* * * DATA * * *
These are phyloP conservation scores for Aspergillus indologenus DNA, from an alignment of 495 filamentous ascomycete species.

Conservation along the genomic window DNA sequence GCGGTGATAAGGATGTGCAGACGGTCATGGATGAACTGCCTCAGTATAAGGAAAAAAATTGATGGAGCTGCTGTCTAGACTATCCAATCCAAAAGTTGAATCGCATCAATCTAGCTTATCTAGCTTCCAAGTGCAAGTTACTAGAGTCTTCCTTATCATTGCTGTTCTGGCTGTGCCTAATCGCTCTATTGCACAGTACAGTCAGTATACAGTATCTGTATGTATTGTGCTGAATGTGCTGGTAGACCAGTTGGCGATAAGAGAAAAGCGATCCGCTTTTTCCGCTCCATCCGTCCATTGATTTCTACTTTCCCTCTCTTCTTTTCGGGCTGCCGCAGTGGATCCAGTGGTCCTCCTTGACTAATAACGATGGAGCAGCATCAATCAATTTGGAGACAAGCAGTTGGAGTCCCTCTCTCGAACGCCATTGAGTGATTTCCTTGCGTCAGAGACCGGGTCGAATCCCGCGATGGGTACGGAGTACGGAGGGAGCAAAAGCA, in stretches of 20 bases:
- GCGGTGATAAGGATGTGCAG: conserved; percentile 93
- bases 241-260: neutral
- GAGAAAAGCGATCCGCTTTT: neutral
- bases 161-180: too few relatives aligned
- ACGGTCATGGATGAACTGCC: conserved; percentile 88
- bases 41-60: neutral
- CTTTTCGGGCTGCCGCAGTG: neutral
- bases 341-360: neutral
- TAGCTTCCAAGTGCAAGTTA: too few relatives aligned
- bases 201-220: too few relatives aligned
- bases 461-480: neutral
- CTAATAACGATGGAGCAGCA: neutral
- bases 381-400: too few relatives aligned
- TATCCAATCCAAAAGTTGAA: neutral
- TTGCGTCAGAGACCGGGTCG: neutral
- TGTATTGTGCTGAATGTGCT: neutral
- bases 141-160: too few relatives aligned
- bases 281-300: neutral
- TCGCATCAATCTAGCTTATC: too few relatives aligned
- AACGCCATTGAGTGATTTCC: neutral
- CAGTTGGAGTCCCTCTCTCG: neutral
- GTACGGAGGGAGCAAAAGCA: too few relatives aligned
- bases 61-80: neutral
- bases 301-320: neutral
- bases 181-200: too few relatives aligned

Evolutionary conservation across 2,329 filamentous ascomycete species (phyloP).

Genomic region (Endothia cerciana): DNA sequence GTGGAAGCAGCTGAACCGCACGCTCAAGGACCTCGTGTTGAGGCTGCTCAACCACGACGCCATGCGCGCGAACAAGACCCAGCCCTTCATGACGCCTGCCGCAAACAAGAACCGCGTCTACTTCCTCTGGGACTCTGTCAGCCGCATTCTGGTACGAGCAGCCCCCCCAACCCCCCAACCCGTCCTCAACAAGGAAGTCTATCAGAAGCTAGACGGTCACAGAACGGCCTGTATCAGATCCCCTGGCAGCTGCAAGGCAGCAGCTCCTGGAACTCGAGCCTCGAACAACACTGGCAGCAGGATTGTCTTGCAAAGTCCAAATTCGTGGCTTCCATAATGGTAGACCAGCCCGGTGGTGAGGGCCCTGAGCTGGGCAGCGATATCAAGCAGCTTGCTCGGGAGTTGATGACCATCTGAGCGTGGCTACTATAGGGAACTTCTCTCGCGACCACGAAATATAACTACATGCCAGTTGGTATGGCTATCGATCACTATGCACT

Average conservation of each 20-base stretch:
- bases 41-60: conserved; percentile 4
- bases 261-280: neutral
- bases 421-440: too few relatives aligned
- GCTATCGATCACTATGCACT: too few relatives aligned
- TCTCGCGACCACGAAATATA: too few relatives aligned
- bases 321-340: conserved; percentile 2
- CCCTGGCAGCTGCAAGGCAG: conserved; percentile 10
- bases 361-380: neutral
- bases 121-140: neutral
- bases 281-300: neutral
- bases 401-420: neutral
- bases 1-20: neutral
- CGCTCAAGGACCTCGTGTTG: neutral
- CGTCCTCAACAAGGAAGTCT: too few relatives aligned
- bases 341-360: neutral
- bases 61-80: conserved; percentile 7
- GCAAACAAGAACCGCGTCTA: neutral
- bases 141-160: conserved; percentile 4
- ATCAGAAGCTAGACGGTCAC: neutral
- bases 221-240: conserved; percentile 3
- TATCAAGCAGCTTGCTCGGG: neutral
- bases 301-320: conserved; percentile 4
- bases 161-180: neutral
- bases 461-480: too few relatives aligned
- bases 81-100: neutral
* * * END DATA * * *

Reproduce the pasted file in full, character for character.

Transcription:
These are phyloP conservation scores for Aspergillus indologenus DNA, from an alignment of 495 filamentous ascomycete species.

Conservation along the genomic window DNA sequence GCGGTGATAAGGATGTGCAGACGGTCATGGATGAACTGCCTCAGTATAAGGAAAAAAATTGATGGAGCTGCTGTCTAGACTATCCAATCCAAAAGTTGAATCGCATCAATCTAGCTTATCTAGCTTCCAAGTGCAAGTTACTAGAGTCTTCCTTATCATTGCTGTTCTGGCTGTGCCTAATCGCTCTATTGCACAGTACAGTCAGTATACAGTATCTGTATGTATTGTGCTGAATGTGCTGGTAGACCAGTTGGCGATAAGAGAAAAGCGATCCGCTTTTTCCGCTCCATCCGTCCATTGATTTCTACTTTCCCTCTCTTCTTTTCGGGCTGCCGCAGTGGATCCAGTGGTCCTCCTTGACTAATAACGATGGAGCAGCATCAATCAATTTGGAGACAAGCAGTTGGAGTCCCTCTCTCGAACGCCATTGAGTGATTTCCTTGCGTCAGAGACCGGGTCGAATCCCGCGATGGGTACGGAGTACGGAGGGAGCAAAAGCA, in stretches of 20 bases:
- GCGGTGATAAGGATGTGCAG: conserved; percentile 93
- bases 241-260: neutral
- GAGAAAAGCGATCCGCTTTT: neutral
- bases 161-180: too few relatives aligned
- ACGGTCATGGATGAACTGCC: conserved; percentile 88
- bases 41-60: neutral
- CTTTTCGGGCTGCCGCAGTG: neutral
- bases 341-360: neutral
- TAGCTTCCAAGTGCAAGTTA: too few relatives aligned
- bases 201-220: too few relatives aligned
- bases 461-480: neutral
- CTAATAACGATGGAGCAGCA: neutral
- bases 381-400: too few relatives aligned
- TATCCAATCCAAAAGTTGAA: neutral
- TTGCGTCAGAGACCGGGTCG: neutral
- TGTATTGTGCTGAATGTGCT: neutral
- bases 141-160: too few relatives aligned
- bases 281-300: neutral
- TCGCATCAATCTAGCTTATC: too few relatives aligned
- AACGCCATTGAGTGATTTCC: neutral
- CAGTTGGAGTCCCTCTCTCG: neutral
- GTACGGAGGGAGCAAAAGCA: too few relatives aligned
- bases 61-80: neutral
- bases 301-320: neutral
- bases 181-200: too few relatives aligned

Evolutionary conservation across 2,329 filamentous ascomycete species (phyloP).

Genomic region (Endothia cerciana): DNA sequence GTGGAAGCAGCTGAACCGCACGCTCAAGGACCTCGTGTTGAGGCTGCTCAACCACGACGCCATGCGCGCGAACAAGACCCAGCCCTTCATGACGCCTGCCGCAAACAAGAACCGCGTCTACTTCCTCTGGGACTCTGTCAGCCGCATTCTGGTACGAGCAGCCCCCCCAACCCCCCAACCCGTCCTCAACAAGGAAGTCTATCAGAAGCTAGACGGTCACAGAACGGCCTGTATCAGATCCCCTGGCAGCTGCAAGGCAGCAGCTCCTGGAACTCGAGCCTCGAACAACACTGGCAGCAGGATTGTCTTGCAAAGTCCAAATTCGTGGCTTCCATAATGGTAGACCAGCCCGGTGGTGAGGGCCCTGAGCTGGGCAGCGATATCAAGCAGCTTGCTCGGGAGTTGATGACCATCTGAGCGTGGCTACTATAGGGAACTTCTCTCGCGACCACGAAATATAACTACATGCCAGTTGGTATGGCTATCGATCACTATGCACT

Average conservation of each 20-base stretch:
- bases 41-60: conserved; percentile 4
- bases 261-280: neutral
- bases 421-440: too few relatives aligned
- GCTATCGATCACTATGCACT: too few relatives aligned
- TCTCGCGACCACGAAATATA: too few relatives aligned
- bases 321-340: conserved; percentile 2
- CCCTGGCAGCTGCAAGGCAG: conserved; percentile 10
- bases 361-380: neutral
- bases 121-140: neutral
- bases 281-300: neutral
- bases 401-420: neutral
- bases 1-20: neutral
- CGCTCAAGGACCTCGTGTTG: neutral
- CGTCCTCAACAAGGAAGTCT: too few relatives aligned
- bases 341-360: neutral
- bases 61-80: conserved; percentile 7
- GCAAACAAGAACCGCGTCTA: neutral
- bases 141-160: conserved; percentile 4
- ATCAGAAGCTAGACGGTCAC: neutral
- bases 221-240: conserved; percentile 3
- TATCAAGCAGCTTGCTCGGG: neutral
- bases 301-320: conserved; percentile 4
- bases 161-180: neutral
- bases 461-480: too few relatives aligned
- bases 81-100: neutral